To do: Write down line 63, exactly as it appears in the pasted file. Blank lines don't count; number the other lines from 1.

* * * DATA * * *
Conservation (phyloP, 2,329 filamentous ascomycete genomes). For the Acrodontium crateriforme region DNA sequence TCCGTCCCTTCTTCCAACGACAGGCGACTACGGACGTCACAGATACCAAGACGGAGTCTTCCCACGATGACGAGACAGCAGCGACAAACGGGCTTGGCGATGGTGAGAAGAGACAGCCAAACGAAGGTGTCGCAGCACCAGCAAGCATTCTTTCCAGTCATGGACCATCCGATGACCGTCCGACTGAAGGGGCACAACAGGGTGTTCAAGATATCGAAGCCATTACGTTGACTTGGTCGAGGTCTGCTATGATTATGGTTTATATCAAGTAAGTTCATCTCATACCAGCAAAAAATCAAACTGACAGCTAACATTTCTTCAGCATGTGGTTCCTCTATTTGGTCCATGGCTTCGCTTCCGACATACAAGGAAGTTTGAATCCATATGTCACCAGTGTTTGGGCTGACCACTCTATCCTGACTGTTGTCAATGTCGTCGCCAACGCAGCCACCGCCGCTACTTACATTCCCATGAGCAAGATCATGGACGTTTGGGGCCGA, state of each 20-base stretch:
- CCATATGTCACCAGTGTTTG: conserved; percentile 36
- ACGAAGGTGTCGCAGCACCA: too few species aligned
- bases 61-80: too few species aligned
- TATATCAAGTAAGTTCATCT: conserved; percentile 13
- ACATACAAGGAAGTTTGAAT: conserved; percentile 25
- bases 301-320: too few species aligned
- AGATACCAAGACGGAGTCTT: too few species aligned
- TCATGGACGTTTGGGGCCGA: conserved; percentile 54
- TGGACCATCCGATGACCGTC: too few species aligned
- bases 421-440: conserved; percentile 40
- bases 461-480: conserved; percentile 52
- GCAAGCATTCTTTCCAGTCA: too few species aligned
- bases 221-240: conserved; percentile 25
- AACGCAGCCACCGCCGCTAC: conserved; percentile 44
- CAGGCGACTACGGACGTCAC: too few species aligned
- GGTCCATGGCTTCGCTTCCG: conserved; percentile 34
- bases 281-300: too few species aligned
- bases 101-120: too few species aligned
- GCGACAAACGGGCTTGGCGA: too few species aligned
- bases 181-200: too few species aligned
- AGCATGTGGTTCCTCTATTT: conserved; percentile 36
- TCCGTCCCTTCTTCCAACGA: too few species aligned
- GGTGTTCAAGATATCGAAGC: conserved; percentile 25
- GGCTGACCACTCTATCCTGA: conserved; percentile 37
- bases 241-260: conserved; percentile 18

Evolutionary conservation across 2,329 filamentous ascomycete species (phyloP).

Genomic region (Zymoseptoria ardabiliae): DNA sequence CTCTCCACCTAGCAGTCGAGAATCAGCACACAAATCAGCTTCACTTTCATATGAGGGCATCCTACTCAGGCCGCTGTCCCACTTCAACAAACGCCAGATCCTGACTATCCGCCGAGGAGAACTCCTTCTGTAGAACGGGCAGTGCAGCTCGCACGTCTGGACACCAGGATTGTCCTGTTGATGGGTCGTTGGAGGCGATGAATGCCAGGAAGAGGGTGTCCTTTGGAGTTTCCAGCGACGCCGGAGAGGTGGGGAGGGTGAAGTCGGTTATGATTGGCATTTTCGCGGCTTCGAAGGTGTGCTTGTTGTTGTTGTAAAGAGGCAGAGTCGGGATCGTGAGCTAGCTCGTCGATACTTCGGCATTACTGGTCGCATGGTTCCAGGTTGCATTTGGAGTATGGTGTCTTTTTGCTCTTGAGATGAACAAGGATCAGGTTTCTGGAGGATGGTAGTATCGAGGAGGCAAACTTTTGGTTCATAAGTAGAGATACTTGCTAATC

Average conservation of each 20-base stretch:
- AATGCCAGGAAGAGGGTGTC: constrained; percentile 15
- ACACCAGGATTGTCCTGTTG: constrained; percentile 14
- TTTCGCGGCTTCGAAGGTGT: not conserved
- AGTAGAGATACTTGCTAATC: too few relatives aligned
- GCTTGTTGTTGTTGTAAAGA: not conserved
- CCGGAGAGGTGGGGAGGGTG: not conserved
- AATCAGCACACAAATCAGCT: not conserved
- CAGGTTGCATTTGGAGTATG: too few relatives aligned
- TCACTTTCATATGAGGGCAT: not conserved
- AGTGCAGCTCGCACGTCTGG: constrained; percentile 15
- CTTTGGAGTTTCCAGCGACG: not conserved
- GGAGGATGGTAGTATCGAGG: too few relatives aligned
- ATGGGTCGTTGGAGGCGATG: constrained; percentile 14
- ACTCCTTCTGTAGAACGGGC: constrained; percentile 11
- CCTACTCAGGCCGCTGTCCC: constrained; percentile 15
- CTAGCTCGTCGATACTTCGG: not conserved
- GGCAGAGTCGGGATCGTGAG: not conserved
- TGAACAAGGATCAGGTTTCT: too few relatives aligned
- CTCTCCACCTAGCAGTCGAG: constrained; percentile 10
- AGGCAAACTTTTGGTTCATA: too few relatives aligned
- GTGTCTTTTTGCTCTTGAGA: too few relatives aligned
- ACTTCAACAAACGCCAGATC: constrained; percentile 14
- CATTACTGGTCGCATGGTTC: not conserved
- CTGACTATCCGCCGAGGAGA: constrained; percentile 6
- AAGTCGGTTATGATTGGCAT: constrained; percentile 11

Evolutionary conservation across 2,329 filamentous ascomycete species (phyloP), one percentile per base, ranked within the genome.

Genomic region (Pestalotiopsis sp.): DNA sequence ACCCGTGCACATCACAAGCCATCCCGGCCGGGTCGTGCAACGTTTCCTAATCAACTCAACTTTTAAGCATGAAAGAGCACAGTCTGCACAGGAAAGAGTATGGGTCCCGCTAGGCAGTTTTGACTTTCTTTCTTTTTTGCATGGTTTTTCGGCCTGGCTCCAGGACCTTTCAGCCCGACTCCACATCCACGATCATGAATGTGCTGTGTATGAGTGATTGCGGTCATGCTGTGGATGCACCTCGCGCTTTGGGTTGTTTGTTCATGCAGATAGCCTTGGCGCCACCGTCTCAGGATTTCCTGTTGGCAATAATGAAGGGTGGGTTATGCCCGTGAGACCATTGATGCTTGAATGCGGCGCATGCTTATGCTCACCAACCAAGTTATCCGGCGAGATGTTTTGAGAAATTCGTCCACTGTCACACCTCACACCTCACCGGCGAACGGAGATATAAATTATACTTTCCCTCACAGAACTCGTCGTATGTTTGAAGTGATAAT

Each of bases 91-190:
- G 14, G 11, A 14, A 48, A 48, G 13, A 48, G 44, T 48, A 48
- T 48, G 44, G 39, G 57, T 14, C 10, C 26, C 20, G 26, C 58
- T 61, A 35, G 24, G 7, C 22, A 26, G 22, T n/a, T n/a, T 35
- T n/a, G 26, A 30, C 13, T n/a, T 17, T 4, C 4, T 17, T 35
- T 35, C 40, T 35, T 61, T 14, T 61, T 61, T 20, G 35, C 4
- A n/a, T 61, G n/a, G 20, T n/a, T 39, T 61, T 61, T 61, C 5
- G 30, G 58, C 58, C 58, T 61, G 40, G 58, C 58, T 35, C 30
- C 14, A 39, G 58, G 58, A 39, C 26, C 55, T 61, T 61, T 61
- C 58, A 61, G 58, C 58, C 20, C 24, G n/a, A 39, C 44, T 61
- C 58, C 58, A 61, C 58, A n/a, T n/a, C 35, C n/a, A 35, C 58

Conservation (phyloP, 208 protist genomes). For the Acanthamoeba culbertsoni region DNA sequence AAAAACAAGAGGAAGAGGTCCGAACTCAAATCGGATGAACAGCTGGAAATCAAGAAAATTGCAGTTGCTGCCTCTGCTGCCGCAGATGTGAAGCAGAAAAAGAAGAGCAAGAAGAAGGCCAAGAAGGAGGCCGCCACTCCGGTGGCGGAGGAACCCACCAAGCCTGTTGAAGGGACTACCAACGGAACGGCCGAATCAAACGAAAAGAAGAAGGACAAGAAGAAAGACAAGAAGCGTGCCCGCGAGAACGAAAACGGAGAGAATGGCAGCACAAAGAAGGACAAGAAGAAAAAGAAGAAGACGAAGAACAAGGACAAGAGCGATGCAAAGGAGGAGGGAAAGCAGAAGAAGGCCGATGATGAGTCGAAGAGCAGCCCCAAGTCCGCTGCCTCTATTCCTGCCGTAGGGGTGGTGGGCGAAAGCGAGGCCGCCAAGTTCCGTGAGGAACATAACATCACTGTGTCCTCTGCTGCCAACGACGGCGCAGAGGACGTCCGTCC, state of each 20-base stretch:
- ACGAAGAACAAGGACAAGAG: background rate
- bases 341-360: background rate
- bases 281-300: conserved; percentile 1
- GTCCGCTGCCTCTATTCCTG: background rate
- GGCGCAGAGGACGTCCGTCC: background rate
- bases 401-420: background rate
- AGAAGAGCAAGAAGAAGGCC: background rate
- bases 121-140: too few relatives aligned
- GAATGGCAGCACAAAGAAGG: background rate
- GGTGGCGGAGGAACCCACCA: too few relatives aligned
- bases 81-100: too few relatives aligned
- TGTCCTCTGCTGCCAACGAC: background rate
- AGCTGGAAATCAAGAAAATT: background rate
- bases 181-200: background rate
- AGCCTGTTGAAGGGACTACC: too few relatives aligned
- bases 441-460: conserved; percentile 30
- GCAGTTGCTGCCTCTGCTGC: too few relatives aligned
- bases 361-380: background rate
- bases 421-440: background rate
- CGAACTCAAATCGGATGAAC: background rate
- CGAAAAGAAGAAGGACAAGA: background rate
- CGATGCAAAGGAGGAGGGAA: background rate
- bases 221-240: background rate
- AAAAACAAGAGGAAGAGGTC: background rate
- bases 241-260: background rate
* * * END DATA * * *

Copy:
- A n/a, T 61, G n/a, G 20, T n/a, T 39, T 61, T 61, T 61, C 5